Me at age 11, plus my altered version (I had a thing for scary movies)
I’m guilty, I know, of giving the impression I led an idyllic childhood. It’s true that I was a proto-storyteller with a headful of dreams, in love with books and art and music and movies. And it’s also true that I was, in many ways, a quintessential boy-boy, playing fearlessly, and coming home, carelessly bruised and dirtied, just in time for dinner. I was a self-absorbed only child from a self-existent home with a loving, creative homemaker mom and an ambitious, hard-working dad, busily “building a future” for his tiny nuclear family.
So, yes, I dreamed happily through much of my childhood.
And yet there was this darker dream, nightmare really. It wasn’t joyful like my flying dreams, nor even the momentarily mortifying ones about discovering I’d ridden my bike to school in my skivvies, only to awaken still happily pajamaed in bed. Nor even the terrifying dream of a banshee-like witch, or the one about dying at age five. In fact, the latter was strangely sweet, for in it I knew I was loved and would forever be missed.
No, my recurring nightmare was darker.
It began when I around eleven-years-old. I’d gone to bed before Mommandad, and could hear the murmur of the television through my bedroom wall. And then it happened. I cried out. Mom’s muffled voice called from the den, “What’s wrong, honey?” I answered, even though I was still asleep, “Someone’s throwing rocks at me!” and in doing so awoke amid a knot of twisted, sweat-soaked sheets, wondering why I’d said that. It wasn’t what I was dreaming.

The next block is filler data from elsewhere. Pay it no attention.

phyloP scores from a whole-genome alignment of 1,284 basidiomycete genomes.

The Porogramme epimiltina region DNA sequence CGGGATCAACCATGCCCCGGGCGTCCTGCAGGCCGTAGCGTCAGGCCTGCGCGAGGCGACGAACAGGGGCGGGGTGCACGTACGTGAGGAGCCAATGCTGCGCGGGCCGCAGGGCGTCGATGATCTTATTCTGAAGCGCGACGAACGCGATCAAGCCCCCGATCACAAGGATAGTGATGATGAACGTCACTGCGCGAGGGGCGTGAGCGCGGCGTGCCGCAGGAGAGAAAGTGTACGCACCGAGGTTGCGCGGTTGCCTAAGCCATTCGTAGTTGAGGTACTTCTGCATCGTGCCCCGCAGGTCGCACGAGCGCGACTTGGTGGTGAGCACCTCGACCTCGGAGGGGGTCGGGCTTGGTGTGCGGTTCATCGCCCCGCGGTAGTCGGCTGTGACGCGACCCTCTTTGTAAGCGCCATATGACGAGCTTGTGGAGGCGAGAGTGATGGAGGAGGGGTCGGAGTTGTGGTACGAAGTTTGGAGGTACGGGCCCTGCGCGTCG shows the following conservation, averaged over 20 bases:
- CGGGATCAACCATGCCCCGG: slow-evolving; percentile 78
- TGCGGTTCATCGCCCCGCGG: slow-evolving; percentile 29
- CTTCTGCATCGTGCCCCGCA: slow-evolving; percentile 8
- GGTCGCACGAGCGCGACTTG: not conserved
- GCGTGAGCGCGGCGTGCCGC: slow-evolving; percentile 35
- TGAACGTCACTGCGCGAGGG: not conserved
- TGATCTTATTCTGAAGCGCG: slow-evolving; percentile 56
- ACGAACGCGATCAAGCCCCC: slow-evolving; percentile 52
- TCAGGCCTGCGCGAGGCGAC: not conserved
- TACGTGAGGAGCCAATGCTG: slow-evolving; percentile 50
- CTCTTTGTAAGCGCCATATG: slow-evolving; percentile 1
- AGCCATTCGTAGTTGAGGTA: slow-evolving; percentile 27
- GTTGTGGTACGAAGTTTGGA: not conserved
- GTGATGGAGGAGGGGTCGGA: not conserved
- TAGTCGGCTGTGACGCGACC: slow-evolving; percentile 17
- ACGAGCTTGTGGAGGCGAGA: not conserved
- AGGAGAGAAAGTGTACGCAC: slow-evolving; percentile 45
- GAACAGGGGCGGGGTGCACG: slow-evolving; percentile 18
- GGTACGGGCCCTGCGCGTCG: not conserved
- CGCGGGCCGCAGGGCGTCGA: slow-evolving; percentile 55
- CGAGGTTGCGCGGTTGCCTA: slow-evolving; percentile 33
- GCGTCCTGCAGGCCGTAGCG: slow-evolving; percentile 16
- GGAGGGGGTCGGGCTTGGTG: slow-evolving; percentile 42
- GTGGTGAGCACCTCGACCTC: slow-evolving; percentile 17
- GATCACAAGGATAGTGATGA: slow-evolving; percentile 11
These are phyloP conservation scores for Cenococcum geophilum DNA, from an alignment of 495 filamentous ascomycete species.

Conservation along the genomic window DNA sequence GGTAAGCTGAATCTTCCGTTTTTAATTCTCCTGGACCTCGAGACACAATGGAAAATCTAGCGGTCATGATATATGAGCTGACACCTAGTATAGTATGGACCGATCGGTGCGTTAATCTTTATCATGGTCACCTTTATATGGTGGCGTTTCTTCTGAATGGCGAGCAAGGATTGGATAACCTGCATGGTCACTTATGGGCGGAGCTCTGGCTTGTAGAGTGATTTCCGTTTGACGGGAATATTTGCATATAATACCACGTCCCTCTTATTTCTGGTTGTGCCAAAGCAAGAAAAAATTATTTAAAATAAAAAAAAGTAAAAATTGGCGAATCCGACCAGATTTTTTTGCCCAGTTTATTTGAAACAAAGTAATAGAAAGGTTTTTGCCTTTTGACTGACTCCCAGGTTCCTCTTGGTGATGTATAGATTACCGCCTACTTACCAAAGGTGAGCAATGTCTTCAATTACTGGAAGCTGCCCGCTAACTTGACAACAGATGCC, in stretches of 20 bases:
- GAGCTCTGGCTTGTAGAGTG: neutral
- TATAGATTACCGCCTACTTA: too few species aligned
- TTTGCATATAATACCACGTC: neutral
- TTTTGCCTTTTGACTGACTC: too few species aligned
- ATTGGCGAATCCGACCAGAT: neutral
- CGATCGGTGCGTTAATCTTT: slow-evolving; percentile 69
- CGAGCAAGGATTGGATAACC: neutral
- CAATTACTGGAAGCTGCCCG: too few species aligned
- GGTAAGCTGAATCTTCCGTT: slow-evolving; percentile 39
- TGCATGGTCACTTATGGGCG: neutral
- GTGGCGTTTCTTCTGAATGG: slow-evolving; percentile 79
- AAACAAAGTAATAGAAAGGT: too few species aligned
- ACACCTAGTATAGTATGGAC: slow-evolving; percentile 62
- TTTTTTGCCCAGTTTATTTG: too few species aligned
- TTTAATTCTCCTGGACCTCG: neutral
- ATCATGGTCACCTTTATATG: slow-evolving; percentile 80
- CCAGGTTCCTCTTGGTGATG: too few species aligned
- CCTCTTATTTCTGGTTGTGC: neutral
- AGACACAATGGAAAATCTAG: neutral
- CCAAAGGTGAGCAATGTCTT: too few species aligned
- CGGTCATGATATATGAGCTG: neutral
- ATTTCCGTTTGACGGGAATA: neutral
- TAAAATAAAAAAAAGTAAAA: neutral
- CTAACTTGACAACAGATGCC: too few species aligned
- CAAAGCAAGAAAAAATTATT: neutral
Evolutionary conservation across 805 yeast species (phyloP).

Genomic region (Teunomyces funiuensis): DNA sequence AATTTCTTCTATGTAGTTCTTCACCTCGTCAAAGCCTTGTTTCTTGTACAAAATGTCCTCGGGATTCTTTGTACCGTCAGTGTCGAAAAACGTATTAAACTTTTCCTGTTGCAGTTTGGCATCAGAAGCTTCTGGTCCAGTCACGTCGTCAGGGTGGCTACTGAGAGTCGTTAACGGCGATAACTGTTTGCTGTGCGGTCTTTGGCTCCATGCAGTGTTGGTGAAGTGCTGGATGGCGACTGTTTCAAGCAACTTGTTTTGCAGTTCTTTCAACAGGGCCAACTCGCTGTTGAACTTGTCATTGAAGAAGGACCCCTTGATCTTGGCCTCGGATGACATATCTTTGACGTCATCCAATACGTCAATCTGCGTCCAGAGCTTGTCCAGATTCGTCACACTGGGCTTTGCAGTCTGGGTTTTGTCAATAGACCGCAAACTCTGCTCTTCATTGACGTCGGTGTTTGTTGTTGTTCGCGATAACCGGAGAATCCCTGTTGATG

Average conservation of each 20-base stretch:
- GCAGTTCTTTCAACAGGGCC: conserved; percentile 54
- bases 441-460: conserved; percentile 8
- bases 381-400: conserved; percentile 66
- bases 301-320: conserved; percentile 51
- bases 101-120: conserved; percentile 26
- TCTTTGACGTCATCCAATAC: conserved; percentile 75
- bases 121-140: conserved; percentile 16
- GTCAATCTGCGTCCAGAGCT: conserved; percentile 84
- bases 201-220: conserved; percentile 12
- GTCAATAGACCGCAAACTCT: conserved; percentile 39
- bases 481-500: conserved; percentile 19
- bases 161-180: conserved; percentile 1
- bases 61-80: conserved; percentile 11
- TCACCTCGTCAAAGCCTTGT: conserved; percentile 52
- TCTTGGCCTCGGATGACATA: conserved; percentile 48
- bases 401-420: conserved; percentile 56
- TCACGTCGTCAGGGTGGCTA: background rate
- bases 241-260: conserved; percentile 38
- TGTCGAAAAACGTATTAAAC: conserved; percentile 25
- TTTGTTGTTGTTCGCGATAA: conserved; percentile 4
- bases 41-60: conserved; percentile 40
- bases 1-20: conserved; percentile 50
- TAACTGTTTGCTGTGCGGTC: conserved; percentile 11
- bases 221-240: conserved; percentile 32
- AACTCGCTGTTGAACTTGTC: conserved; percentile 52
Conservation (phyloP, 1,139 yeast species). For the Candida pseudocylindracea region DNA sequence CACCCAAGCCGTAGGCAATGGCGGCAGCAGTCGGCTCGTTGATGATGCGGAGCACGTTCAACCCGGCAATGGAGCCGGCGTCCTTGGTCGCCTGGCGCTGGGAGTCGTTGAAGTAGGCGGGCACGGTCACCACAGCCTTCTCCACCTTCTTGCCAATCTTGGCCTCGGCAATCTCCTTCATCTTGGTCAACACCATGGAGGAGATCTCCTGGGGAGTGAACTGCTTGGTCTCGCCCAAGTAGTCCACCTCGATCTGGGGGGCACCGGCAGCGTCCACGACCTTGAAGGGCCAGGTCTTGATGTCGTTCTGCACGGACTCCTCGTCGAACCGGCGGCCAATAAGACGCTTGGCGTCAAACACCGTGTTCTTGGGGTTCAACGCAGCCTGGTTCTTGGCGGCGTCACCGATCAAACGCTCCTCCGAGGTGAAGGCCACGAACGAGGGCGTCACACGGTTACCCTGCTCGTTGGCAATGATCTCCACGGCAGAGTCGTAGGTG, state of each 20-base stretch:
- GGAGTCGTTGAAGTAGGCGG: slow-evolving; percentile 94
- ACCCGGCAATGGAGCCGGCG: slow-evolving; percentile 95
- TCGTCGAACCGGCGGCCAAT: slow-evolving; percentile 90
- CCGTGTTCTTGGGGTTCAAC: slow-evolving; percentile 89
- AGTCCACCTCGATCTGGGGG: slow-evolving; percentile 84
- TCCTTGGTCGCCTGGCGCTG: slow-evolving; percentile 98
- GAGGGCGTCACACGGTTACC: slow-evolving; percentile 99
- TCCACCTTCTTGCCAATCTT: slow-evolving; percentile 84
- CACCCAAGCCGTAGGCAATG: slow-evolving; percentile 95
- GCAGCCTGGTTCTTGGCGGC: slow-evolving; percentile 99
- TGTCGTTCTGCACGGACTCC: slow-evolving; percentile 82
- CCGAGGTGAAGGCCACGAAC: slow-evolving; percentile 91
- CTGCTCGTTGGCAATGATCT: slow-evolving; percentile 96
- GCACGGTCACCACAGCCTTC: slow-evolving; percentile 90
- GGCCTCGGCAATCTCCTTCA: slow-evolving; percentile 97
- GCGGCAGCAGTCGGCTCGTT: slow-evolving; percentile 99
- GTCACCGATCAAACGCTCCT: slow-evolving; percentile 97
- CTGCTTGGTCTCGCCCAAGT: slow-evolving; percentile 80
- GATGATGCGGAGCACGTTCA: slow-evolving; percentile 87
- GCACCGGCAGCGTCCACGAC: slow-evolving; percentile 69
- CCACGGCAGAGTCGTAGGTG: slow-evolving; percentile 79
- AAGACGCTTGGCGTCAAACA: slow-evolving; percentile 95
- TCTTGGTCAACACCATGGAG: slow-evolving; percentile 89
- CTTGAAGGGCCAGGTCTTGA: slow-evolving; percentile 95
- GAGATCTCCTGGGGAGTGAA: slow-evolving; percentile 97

What was I dreaming? On the one hand, it felt like an invasion from another reality, and so there were no words to describe it. On the other, there were unsettling images in my mind of trying desperately to walk on a dark, shifting landscape of human organs, hills made of deep red flesh that were constantly giving away beneath me, threatening to swallow me up. And if I let it happen, I knew–knew–I would never awaken again; I’d be lost forever in that hideous place. My only hope was to lay hold of a tiny yellow object shaped like a wishbone. Sometime later, I saw a tuning fork for the first time and thought, That’s my object!
The “mare” in nightmare comes from an old Germanic word for a kind of demon or incubus that recurringly visits people while they sleep, sucking away their joy and eventually their life. I would always awaken feeling as though that was exactly what was happening to me. Sometimes the nightmare would reoccur for several nights. Sometimes months would pass, or even a year or two; I’d think it was gone forever, but then it would happen again.
The nightmare continued into my teens, and then seemed to fade away, but made one final appearance when I was in my early twenties. It wasn’t until recently that I discovered what I believe caused it…
And what that “tuning fork” might be.